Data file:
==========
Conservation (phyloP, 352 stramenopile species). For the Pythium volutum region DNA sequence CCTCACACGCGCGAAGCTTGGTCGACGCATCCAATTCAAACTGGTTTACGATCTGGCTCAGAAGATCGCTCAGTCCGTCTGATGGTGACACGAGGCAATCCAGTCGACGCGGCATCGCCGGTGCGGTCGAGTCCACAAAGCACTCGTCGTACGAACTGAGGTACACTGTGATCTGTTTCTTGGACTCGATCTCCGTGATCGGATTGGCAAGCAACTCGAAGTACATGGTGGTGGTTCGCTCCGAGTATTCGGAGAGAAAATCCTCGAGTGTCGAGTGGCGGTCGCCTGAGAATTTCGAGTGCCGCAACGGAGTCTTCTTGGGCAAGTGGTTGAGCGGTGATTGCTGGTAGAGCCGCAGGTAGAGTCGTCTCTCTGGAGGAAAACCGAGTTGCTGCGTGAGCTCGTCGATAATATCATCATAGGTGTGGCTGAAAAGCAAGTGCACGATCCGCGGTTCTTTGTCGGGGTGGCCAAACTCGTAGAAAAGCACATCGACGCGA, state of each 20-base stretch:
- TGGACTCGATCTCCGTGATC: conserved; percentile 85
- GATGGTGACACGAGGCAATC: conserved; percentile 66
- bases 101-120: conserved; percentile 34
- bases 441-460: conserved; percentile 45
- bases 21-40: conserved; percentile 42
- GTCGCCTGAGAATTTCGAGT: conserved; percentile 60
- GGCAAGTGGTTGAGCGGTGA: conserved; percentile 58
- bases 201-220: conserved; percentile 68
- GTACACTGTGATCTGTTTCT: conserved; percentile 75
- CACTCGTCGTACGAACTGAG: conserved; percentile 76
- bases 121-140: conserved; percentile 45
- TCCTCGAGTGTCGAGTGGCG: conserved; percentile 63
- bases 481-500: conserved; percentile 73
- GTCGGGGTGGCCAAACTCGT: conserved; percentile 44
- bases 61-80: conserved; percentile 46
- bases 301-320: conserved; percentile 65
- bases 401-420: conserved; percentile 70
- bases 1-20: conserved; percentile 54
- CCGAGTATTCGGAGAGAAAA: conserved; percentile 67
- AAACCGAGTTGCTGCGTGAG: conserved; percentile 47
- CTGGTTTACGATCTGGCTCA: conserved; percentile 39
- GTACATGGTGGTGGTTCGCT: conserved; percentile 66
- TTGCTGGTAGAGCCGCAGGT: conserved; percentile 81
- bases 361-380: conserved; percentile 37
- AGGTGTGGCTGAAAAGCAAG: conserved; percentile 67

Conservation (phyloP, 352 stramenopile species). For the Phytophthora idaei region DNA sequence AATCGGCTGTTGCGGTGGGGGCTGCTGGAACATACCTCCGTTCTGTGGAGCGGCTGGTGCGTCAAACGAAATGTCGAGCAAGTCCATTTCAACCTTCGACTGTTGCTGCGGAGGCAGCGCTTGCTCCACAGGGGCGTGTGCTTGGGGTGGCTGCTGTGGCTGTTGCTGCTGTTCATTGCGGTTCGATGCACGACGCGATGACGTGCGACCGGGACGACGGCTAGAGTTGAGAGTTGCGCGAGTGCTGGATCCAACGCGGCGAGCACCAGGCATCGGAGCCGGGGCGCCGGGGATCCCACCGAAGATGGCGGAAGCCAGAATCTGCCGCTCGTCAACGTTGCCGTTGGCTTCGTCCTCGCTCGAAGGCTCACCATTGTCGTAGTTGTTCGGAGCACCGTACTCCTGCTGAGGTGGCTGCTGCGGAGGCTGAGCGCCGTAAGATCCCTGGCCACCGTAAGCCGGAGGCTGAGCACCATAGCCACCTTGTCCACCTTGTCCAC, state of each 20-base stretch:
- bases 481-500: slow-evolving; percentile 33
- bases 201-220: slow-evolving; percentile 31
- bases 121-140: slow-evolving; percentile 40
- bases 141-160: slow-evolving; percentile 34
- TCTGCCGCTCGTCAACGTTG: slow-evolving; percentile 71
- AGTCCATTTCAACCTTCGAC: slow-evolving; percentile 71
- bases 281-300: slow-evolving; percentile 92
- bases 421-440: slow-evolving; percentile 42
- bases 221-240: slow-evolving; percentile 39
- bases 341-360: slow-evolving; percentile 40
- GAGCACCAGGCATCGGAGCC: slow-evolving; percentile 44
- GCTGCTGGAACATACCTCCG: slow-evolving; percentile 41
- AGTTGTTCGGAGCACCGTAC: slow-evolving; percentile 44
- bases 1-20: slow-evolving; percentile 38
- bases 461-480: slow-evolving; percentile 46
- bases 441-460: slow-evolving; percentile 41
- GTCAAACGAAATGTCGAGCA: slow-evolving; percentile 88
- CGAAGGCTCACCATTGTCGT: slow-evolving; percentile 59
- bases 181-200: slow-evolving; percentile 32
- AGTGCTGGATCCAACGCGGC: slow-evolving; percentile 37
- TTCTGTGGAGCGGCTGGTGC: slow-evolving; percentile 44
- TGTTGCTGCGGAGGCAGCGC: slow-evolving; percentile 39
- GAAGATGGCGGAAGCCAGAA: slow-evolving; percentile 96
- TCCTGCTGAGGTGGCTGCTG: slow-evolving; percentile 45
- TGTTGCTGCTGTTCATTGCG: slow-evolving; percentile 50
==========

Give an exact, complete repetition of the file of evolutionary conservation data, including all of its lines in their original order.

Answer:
Conservation (phyloP, 352 stramenopile species). For the Pythium volutum region DNA sequence CCTCACACGCGCGAAGCTTGGTCGACGCATCCAATTCAAACTGGTTTACGATCTGGCTCAGAAGATCGCTCAGTCCGTCTGATGGTGACACGAGGCAATCCAGTCGACGCGGCATCGCCGGTGCGGTCGAGTCCACAAAGCACTCGTCGTACGAACTGAGGTACACTGTGATCTGTTTCTTGGACTCGATCTCCGTGATCGGATTGGCAAGCAACTCGAAGTACATGGTGGTGGTTCGCTCCGAGTATTCGGAGAGAAAATCCTCGAGTGTCGAGTGGCGGTCGCCTGAGAATTTCGAGTGCCGCAACGGAGTCTTCTTGGGCAAGTGGTTGAGCGGTGATTGCTGGTAGAGCCGCAGGTAGAGTCGTCTCTCTGGAGGAAAACCGAGTTGCTGCGTGAGCTCGTCGATAATATCATCATAGGTGTGGCTGAAAAGCAAGTGCACGATCCGCGGTTCTTTGTCGGGGTGGCCAAACTCGTAGAAAAGCACATCGACGCGA, state of each 20-base stretch:
- TGGACTCGATCTCCGTGATC: conserved; percentile 85
- GATGGTGACACGAGGCAATC: conserved; percentile 66
- bases 101-120: conserved; percentile 34
- bases 441-460: conserved; percentile 45
- bases 21-40: conserved; percentile 42
- GTCGCCTGAGAATTTCGAGT: conserved; percentile 60
- GGCAAGTGGTTGAGCGGTGA: conserved; percentile 58
- bases 201-220: conserved; percentile 68
- GTACACTGTGATCTGTTTCT: conserved; percentile 75
- CACTCGTCGTACGAACTGAG: conserved; percentile 76
- bases 121-140: conserved; percentile 45
- TCCTCGAGTGTCGAGTGGCG: conserved; percentile 63
- bases 481-500: conserved; percentile 73
- GTCGGGGTGGCCAAACTCGT: conserved; percentile 44
- bases 61-80: conserved; percentile 46
- bases 301-320: conserved; percentile 65
- bases 401-420: conserved; percentile 70
- bases 1-20: conserved; percentile 54
- CCGAGTATTCGGAGAGAAAA: conserved; percentile 67
- AAACCGAGTTGCTGCGTGAG: conserved; percentile 47
- CTGGTTTACGATCTGGCTCA: conserved; percentile 39
- GTACATGGTGGTGGTTCGCT: conserved; percentile 66
- TTGCTGGTAGAGCCGCAGGT: conserved; percentile 81
- bases 361-380: conserved; percentile 37
- AGGTGTGGCTGAAAAGCAAG: conserved; percentile 67

Conservation (phyloP, 352 stramenopile species). For the Phytophthora idaei region DNA sequence AATCGGCTGTTGCGGTGGGGGCTGCTGGAACATACCTCCGTTCTGTGGAGCGGCTGGTGCGTCAAACGAAATGTCGAGCAAGTCCATTTCAACCTTCGACTGTTGCTGCGGAGGCAGCGCTTGCTCCACAGGGGCGTGTGCTTGGGGTGGCTGCTGTGGCTGTTGCTGCTGTTCATTGCGGTTCGATGCACGACGCGATGACGTGCGACCGGGACGACGGCTAGAGTTGAGAGTTGCGCGAGTGCTGGATCCAACGCGGCGAGCACCAGGCATCGGAGCCGGGGCGCCGGGGATCCCACCGAAGATGGCGGAAGCCAGAATCTGCCGCTCGTCAACGTTGCCGTTGGCTTCGTCCTCGCTCGAAGGCTCACCATTGTCGTAGTTGTTCGGAGCACCGTACTCCTGCTGAGGTGGCTGCTGCGGAGGCTGAGCGCCGTAAGATCCCTGGCCACCGTAAGCCGGAGGCTGAGCACCATAGCCACCTTGTCCACCTTGTCCAC, state of each 20-base stretch:
- bases 481-500: slow-evolving; percentile 33
- bases 201-220: slow-evolving; percentile 31
- bases 121-140: slow-evolving; percentile 40
- bases 141-160: slow-evolving; percentile 34
- TCTGCCGCTCGTCAACGTTG: slow-evolving; percentile 71
- AGTCCATTTCAACCTTCGAC: slow-evolving; percentile 71
- bases 281-300: slow-evolving; percentile 92
- bases 421-440: slow-evolving; percentile 42
- bases 221-240: slow-evolving; percentile 39
- bases 341-360: slow-evolving; percentile 40
- GAGCACCAGGCATCGGAGCC: slow-evolving; percentile 44
- GCTGCTGGAACATACCTCCG: slow-evolving; percentile 41
- AGTTGTTCGGAGCACCGTAC: slow-evolving; percentile 44
- bases 1-20: slow-evolving; percentile 38
- bases 461-480: slow-evolving; percentile 46
- bases 441-460: slow-evolving; percentile 41
- GTCAAACGAAATGTCGAGCA: slow-evolving; percentile 88
- CGAAGGCTCACCATTGTCGT: slow-evolving; percentile 59
- bases 181-200: slow-evolving; percentile 32
- AGTGCTGGATCCAACGCGGC: slow-evolving; percentile 37
- TTCTGTGGAGCGGCTGGTGC: slow-evolving; percentile 44
- TGTTGCTGCGGAGGCAGCGC: slow-evolving; percentile 39
- GAAGATGGCGGAAGCCAGAA: slow-evolving; percentile 96
- TCCTGCTGAGGTGGCTGCTG: slow-evolving; percentile 45
- TGTTGCTGCTGTTCATTGCG: slow-evolving; percentile 50